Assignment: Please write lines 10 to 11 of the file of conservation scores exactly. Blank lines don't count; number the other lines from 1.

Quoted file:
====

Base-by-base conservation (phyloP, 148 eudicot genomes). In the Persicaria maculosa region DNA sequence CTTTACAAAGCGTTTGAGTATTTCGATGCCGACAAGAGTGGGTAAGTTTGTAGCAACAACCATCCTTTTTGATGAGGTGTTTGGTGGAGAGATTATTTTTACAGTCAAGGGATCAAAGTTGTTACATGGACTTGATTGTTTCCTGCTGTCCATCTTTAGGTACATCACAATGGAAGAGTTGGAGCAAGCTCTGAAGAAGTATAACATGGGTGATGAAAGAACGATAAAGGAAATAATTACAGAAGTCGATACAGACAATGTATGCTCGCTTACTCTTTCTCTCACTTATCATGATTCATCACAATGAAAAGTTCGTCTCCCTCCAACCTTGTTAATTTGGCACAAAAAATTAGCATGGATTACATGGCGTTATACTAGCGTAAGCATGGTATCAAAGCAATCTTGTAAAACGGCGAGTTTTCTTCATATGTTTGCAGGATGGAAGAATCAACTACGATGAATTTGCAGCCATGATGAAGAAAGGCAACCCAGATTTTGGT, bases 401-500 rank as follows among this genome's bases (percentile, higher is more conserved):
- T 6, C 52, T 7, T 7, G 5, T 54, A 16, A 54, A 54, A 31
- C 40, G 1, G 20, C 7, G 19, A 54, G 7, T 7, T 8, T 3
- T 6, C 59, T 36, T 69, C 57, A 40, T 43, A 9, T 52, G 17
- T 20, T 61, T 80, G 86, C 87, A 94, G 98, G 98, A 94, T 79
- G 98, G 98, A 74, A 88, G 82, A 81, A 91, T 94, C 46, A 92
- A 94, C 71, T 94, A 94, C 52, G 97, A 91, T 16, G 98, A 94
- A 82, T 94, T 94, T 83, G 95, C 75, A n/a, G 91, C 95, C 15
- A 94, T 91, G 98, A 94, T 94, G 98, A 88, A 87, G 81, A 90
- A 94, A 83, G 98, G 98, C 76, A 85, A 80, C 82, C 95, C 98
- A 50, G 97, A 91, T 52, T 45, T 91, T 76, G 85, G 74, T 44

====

- A 94, A 83, G 98, G 98, C 76, A 85, A 80, C 82, C 95, C 98
- A 50, G 97, A 91, T 52, T 45, T 91, T 76, G 85, G 74, T 44